by E.N. Loizis

Shattered

Jenny Hudson via Creative Commons

His words cut with blunt edges. The wounds were deep, infected by a poison she couldn’t describe. It lingered on the skin and burned its way through her flesh, until it reached bone and nested quietly.

She had known this kind of torture before. Her mother’s idea of playtime was testing how much Willow’s body could take. The secret was to inflict as much pain as possible without leaving traces for the nosy neighbours to talk about. The surface wounds left barely a mark but the memories simmered in the marrow, eating away at her slowly.

It was the same now. He didn’t use a plastic tube like her mother. His weapon of choice was skilfully chosen, sophisticated, the kind you bought with years of higher education, learning about art, history, philosophy and so many other things she couldn’t possibly comprehend. 

He spoke and his tongue cut her to pieces, fragments sent flying. She would chase after them, try to pick them up, save all she could. But somehow, something was always missing.

She never told him that though. She never did admit to being broken, held together by scotch tape and feeble hope. She never showed him her Frankenstein heart, always wanting more than it could get.


E.N. LoizisE.N. Loizis is a Greek writer trapped inside the body of a technical translator who lives in Germany with her husband und baby daughter. Her stories have appeared in Maudlin House, Apocrypha & Abstractions and Pidgeonholes. You can find her at enloizis.com and https://www.facebook.com/enloizis.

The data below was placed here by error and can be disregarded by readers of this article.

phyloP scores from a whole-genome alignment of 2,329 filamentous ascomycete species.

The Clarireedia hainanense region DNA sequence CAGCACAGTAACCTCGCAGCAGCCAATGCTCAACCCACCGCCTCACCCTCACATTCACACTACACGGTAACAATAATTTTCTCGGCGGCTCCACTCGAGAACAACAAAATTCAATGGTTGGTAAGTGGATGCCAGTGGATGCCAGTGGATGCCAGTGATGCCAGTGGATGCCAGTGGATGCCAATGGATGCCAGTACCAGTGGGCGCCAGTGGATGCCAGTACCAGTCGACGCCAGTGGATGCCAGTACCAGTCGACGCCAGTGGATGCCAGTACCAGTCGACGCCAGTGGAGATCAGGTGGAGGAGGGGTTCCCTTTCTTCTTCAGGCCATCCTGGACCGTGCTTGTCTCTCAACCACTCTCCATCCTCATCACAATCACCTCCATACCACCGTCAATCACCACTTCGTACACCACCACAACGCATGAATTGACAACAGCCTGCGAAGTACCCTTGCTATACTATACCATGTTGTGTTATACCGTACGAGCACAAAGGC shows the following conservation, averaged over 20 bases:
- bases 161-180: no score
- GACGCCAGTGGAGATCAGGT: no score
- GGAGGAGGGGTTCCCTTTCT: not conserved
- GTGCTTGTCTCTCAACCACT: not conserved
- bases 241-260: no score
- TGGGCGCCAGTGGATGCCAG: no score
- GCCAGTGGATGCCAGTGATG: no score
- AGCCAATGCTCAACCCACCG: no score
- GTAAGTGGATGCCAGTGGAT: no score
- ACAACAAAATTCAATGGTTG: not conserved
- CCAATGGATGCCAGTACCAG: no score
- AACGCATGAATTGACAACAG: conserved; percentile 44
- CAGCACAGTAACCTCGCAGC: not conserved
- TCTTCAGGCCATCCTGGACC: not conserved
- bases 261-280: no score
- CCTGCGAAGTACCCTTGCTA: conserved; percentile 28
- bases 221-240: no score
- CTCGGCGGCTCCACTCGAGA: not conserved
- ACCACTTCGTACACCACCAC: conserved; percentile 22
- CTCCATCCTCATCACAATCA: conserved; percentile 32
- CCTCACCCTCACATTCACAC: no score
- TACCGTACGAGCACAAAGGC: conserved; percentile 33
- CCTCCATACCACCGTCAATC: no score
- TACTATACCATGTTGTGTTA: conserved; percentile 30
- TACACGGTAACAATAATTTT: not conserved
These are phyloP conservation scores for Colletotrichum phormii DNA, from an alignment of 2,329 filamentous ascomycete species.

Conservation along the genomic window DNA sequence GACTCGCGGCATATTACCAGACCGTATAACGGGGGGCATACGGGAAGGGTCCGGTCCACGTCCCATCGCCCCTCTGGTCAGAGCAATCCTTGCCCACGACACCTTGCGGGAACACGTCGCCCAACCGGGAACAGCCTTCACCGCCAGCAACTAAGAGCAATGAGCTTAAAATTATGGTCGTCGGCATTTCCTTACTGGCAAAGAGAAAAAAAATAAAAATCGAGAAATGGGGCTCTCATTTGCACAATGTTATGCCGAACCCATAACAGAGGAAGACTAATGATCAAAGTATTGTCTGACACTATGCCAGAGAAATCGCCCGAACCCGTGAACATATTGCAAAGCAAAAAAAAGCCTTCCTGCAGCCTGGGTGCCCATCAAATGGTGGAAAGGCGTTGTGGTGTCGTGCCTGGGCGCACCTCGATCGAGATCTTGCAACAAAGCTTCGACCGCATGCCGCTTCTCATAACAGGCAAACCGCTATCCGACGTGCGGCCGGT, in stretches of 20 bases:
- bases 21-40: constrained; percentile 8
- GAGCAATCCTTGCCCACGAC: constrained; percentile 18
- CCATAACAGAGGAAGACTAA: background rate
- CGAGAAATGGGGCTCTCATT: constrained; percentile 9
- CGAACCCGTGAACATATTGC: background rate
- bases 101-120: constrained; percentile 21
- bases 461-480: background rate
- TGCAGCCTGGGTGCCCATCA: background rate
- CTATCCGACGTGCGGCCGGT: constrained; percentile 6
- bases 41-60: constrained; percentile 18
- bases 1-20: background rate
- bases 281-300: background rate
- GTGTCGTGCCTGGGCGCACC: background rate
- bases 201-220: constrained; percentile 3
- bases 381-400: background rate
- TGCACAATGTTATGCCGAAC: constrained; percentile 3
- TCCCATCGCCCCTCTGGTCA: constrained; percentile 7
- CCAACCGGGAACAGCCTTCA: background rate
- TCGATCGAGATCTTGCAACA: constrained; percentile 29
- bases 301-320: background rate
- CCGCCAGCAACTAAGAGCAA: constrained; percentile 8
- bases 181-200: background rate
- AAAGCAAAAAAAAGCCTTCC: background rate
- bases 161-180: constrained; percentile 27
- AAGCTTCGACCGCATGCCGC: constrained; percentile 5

Untitled

Rachel K via Creative Commons

Willow scraped her slippers along the carpet, reaching up to stretch and rub her eyes but stopping short with a little squeak of surprise when she saw the book on the floor. Her office was spotless, a sanctuary from the chaos of a careless boyfriend through the rest of the house. The walls were lined with floor-to-ceiling white bookshelves, excepting the wide corner desk, where she ran her customized balloon distribution company from her laptop. A book on the floor in this office was an affront to Willow’s unflinching rule: no one in the office without explicit permission.

She picked up the hardcover and turned it over. Agatha Christie’s After The Funeral. Willow carried the book into the kitchen, staring at the cover. “Hey Long,” she said, suppressing a sour look at the sight of her boyfriend hunched over a cereal bowl, slurping and chewing loudly with an open mouth, “were you looking for a book in my office?”

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